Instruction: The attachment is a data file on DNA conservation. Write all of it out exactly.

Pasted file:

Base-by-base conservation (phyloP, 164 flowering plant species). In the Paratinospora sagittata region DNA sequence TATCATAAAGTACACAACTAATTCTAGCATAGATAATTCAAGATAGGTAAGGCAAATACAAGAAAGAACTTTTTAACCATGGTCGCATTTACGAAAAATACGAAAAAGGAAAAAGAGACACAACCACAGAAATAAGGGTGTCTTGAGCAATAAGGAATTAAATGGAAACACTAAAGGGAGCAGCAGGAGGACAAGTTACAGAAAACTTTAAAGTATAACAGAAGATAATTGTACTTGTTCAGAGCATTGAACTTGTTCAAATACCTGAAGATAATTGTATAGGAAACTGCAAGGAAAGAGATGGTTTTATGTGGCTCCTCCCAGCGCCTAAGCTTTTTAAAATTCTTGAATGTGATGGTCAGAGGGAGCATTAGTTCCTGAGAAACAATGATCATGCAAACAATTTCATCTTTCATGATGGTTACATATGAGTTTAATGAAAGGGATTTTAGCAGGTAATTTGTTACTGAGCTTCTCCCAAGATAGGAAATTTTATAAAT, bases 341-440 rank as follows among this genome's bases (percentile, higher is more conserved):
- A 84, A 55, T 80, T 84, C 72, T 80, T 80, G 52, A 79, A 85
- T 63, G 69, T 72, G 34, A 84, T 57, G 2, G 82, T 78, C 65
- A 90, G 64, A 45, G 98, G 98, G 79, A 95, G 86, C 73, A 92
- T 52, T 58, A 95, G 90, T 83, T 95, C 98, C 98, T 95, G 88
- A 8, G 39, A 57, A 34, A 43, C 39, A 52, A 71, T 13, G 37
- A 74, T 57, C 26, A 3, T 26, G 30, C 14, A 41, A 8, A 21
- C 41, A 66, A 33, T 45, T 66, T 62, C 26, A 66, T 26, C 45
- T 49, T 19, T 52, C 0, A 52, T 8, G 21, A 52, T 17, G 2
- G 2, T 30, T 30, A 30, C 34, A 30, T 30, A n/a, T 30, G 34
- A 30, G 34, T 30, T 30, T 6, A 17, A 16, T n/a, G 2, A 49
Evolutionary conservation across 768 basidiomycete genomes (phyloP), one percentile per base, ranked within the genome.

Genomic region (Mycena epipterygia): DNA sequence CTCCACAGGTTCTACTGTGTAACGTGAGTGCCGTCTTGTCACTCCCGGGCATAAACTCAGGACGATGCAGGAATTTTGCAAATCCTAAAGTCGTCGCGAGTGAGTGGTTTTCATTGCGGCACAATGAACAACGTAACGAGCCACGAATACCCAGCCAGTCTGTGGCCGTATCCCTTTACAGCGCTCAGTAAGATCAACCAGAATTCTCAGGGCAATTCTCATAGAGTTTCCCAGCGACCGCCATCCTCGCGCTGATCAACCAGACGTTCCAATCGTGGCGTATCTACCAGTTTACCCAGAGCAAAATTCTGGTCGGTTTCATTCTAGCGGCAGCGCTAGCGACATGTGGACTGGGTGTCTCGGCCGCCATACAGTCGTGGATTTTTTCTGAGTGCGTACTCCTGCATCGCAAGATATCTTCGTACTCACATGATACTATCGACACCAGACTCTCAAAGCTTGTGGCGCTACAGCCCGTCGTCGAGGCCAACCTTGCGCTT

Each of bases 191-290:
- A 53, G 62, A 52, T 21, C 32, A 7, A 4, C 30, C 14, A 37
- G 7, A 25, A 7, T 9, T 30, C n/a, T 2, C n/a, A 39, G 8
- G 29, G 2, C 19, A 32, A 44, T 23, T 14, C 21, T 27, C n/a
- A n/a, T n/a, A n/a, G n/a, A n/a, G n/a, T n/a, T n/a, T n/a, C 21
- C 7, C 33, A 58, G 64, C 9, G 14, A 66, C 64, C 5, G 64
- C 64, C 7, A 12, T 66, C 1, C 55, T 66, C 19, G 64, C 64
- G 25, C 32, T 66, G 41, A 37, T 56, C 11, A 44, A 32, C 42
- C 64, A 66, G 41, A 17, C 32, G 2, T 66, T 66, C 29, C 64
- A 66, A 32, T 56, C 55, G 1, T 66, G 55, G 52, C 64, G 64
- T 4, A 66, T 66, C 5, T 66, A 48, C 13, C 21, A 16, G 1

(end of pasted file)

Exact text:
Base-by-base conservation (phyloP, 164 flowering plant species). In the Paratinospora sagittata region DNA sequence TATCATAAAGTACACAACTAATTCTAGCATAGATAATTCAAGATAGGTAAGGCAAATACAAGAAAGAACTTTTTAACCATGGTCGCATTTACGAAAAATACGAAAAAGGAAAAAGAGACACAACCACAGAAATAAGGGTGTCTTGAGCAATAAGGAATTAAATGGAAACACTAAAGGGAGCAGCAGGAGGACAAGTTACAGAAAACTTTAAAGTATAACAGAAGATAATTGTACTTGTTCAGAGCATTGAACTTGTTCAAATACCTGAAGATAATTGTATAGGAAACTGCAAGGAAAGAGATGGTTTTATGTGGCTCCTCCCAGCGCCTAAGCTTTTTAAAATTCTTGAATGTGATGGTCAGAGGGAGCATTAGTTCCTGAGAAACAATGATCATGCAAACAATTTCATCTTTCATGATGGTTACATATGAGTTTAATGAAAGGGATTTTAGCAGGTAATTTGTTACTGAGCTTCTCCCAAGATAGGAAATTTTATAAAT, bases 341-440 rank as follows among this genome's bases (percentile, higher is more conserved):
- A 84, A 55, T 80, T 84, C 72, T 80, T 80, G 52, A 79, A 85
- T 63, G 69, T 72, G 34, A 84, T 57, G 2, G 82, T 78, C 65
- A 90, G 64, A 45, G 98, G 98, G 79, A 95, G 86, C 73, A 92
- T 52, T 58, A 95, G 90, T 83, T 95, C 98, C 98, T 95, G 88
- A 8, G 39, A 57, A 34, A 43, C 39, A 52, A 71, T 13, G 37
- A 74, T 57, C 26, A 3, T 26, G 30, C 14, A 41, A 8, A 21
- C 41, A 66, A 33, T 45, T 66, T 62, C 26, A 66, T 26, C 45
- T 49, T 19, T 52, C 0, A 52, T 8, G 21, A 52, T 17, G 2
- G 2, T 30, T 30, A 30, C 34, A 30, T 30, A n/a, T 30, G 34
- A 30, G 34, T 30, T 30, T 6, A 17, A 16, T n/a, G 2, A 49
Evolutionary conservation across 768 basidiomycete genomes (phyloP), one percentile per base, ranked within the genome.

Genomic region (Mycena epipterygia): DNA sequence CTCCACAGGTTCTACTGTGTAACGTGAGTGCCGTCTTGTCACTCCCGGGCATAAACTCAGGACGATGCAGGAATTTTGCAAATCCTAAAGTCGTCGCGAGTGAGTGGTTTTCATTGCGGCACAATGAACAACGTAACGAGCCACGAATACCCAGCCAGTCTGTGGCCGTATCCCTTTACAGCGCTCAGTAAGATCAACCAGAATTCTCAGGGCAATTCTCATAGAGTTTCCCAGCGACCGCCATCCTCGCGCTGATCAACCAGACGTTCCAATCGTGGCGTATCTACCAGTTTACCCAGAGCAAAATTCTGGTCGGTTTCATTCTAGCGGCAGCGCTAGCGACATGTGGACTGGGTGTCTCGGCCGCCATACAGTCGTGGATTTTTTCTGAGTGCGTACTCCTGCATCGCAAGATATCTTCGTACTCACATGATACTATCGACACCAGACTCTCAAAGCTTGTGGCGCTACAGCCCGTCGTCGAGGCCAACCTTGCGCTT

Each of bases 191-290:
- A 53, G 62, A 52, T 21, C 32, A 7, A 4, C 30, C 14, A 37
- G 7, A 25, A 7, T 9, T 30, C n/a, T 2, C n/a, A 39, G 8
- G 29, G 2, C 19, A 32, A 44, T 23, T 14, C 21, T 27, C n/a
- A n/a, T n/a, A n/a, G n/a, A n/a, G n/a, T n/a, T n/a, T n/a, C 21
- C 7, C 33, A 58, G 64, C 9, G 14, A 66, C 64, C 5, G 64
- C 64, C 7, A 12, T 66, C 1, C 55, T 66, C 19, G 64, C 64
- G 25, C 32, T 66, G 41, A 37, T 56, C 11, A 44, A 32, C 42
- C 64, A 66, G 41, A 17, C 32, G 2, T 66, T 66, C 29, C 64
- A 66, A 32, T 56, C 55, G 1, T 66, G 55, G 52, C 64, G 64
- T 4, A 66, T 66, C 5, T 66, A 48, C 13, C 21, A 16, G 1